Venables and Thompson were seen by 38 people during the walk, and were twice challenged by bystanders because James was crying and had a bump on his forehead.
But they were able to convince the concerned people that James was their little brother and continued on their way.
They led James to a railway line near the disused Walton & Anfield Railway Station where they began torturing him – including throwing paint in his eye, pelting him with stones and bricks and dropping an iron bar on his head.
After the body was found, police launched an appeal showing the low-resolution CCTV images of the boy.
The breakthrough came when one woman recognised Venables, who she knew had skipped school with Thompson on that day, and contacted police.
They were charged with murder on February 20 and forensic tests confirmed they had the same paint on their clothes as was found on James’ body.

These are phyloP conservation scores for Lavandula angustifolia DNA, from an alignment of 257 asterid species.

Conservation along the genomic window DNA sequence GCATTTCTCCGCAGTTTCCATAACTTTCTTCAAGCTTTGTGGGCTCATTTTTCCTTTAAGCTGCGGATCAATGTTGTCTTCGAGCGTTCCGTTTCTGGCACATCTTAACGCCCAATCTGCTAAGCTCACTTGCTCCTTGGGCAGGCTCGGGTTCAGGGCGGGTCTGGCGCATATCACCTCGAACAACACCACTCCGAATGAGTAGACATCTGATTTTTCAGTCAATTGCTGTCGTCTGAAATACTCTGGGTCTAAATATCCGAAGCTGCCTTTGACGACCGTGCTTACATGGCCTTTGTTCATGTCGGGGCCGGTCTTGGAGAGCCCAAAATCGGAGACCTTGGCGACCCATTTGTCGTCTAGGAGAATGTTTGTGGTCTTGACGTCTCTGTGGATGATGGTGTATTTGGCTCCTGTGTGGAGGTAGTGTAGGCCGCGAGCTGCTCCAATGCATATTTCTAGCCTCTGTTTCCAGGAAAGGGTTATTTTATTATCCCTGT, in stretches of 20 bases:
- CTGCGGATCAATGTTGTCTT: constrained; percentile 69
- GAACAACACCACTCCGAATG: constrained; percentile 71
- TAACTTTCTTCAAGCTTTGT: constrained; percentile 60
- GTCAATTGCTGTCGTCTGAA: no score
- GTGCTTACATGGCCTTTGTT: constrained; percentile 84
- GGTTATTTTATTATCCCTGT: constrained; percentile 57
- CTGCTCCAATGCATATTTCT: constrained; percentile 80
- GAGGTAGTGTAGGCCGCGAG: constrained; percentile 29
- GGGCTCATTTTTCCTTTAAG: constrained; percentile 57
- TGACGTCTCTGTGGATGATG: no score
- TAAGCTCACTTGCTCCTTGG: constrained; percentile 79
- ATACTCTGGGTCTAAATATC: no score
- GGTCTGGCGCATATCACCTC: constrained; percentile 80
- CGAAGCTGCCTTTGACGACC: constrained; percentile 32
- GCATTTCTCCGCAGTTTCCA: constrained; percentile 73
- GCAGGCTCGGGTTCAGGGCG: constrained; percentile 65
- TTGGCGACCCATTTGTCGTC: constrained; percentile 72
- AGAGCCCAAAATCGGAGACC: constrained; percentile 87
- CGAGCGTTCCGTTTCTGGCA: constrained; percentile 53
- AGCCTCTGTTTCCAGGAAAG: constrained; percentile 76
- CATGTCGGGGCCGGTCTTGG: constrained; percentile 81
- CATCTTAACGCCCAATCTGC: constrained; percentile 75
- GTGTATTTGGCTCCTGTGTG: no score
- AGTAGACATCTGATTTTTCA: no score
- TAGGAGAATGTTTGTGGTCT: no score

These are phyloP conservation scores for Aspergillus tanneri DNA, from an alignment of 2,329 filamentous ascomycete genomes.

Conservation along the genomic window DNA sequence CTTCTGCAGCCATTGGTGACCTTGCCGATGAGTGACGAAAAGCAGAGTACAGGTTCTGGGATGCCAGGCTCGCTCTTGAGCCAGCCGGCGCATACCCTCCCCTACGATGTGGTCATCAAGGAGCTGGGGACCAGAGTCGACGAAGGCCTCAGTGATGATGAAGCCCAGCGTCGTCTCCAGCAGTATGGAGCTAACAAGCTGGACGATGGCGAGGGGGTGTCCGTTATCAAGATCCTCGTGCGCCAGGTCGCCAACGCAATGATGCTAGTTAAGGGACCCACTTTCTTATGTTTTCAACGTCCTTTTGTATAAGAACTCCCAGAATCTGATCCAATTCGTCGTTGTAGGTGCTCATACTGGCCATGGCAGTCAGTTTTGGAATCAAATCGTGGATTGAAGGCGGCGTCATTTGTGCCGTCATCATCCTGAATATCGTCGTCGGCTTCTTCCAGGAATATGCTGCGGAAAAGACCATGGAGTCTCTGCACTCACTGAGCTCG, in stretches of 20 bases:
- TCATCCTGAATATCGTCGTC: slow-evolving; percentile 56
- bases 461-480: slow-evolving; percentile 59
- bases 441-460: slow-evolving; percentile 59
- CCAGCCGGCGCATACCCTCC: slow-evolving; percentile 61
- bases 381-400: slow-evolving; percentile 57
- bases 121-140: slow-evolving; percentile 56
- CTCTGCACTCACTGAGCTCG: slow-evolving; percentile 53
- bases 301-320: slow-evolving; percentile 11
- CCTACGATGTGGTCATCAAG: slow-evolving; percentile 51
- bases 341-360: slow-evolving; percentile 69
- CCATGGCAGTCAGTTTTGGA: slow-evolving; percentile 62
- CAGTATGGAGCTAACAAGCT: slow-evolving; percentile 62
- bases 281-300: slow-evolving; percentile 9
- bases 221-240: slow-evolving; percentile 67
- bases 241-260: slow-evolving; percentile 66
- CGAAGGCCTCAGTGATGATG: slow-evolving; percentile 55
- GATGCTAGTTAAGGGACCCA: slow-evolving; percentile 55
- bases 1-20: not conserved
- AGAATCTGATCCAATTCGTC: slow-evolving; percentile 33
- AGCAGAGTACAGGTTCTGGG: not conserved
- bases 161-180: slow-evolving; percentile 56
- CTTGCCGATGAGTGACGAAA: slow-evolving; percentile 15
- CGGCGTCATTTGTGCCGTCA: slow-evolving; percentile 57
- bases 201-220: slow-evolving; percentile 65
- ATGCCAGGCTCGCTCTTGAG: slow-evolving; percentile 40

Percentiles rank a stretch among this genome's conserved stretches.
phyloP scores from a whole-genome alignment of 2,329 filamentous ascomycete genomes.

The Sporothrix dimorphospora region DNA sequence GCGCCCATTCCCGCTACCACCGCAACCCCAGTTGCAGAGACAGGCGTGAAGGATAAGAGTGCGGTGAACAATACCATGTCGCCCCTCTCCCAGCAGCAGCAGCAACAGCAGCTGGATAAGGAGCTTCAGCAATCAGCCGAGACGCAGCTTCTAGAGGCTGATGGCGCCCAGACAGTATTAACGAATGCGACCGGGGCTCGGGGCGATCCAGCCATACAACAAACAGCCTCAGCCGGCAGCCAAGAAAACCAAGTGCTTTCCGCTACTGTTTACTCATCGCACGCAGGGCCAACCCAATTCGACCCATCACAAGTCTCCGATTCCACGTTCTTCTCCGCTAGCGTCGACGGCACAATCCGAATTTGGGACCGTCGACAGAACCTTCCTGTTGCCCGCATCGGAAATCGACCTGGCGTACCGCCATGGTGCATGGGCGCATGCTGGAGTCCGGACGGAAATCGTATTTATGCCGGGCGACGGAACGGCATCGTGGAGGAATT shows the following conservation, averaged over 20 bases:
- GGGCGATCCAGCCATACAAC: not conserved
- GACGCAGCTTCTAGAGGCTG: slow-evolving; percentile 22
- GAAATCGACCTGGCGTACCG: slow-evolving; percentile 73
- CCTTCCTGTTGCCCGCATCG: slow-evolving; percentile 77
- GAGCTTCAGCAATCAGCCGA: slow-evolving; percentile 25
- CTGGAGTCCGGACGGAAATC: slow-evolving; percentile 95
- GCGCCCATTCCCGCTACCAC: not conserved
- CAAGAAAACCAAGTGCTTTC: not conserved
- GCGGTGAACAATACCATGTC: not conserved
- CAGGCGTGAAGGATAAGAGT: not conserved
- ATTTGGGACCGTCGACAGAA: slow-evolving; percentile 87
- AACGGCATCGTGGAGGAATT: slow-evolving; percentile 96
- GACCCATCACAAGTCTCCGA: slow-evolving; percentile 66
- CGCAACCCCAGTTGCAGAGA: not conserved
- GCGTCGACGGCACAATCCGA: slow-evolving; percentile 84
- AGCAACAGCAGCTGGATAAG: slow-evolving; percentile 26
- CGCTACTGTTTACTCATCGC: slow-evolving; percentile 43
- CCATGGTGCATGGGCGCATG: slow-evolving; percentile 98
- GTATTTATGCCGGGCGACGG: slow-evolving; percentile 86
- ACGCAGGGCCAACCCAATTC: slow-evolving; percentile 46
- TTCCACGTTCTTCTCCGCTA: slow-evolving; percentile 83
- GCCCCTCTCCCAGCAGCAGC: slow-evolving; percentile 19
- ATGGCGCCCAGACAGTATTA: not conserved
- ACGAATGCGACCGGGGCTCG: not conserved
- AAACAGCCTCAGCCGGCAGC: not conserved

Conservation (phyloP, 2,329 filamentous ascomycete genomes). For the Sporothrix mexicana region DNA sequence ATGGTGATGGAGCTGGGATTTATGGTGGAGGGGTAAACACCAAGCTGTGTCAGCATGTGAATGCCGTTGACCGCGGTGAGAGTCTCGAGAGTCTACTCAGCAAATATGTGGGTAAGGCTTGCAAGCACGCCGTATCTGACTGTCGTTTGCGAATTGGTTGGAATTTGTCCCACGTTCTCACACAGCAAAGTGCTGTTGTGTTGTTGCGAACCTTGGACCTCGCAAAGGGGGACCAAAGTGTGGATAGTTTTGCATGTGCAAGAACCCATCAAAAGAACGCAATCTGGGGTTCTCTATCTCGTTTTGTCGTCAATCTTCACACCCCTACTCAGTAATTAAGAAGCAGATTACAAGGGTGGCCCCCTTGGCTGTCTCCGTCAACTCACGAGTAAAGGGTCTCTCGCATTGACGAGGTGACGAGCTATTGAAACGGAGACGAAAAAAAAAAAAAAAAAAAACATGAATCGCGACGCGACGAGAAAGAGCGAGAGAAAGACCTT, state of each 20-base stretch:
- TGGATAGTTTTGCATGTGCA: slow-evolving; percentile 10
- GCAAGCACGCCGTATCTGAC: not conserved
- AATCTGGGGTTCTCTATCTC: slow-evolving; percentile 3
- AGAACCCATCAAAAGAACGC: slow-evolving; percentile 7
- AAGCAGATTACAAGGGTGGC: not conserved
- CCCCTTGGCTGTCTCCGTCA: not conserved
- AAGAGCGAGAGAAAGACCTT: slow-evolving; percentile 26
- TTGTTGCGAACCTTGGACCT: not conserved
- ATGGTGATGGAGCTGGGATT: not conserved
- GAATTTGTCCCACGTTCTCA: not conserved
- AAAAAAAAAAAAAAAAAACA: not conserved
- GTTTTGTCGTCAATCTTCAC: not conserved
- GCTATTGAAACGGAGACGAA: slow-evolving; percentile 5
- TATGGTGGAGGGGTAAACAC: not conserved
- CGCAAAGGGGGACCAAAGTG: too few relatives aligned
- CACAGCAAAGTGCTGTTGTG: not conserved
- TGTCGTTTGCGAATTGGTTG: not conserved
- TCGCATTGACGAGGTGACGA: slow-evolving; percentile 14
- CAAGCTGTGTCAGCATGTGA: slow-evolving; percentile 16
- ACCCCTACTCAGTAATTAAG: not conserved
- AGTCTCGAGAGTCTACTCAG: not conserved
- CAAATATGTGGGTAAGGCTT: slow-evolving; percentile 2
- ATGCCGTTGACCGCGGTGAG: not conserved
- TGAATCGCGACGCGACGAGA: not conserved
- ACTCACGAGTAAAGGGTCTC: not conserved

Around 500 protesters turned out for their initial magistrates’ court hearing due to the public outcry against the crime.
The subsequent trial at Preston Crown Court and the boys were considered to be ‘mature enough’ to know they were doing something ‘seriously wrong’.
Venables and Thompson were found guilty on November 24, 1993, with the judge describing them as ‘cunning and wicked’.
Reporting restrictions on their names were also lifted as it was considered in the public interest to do so.
Their parents were moved to different parts of the country and also received new identities due to death threats against them.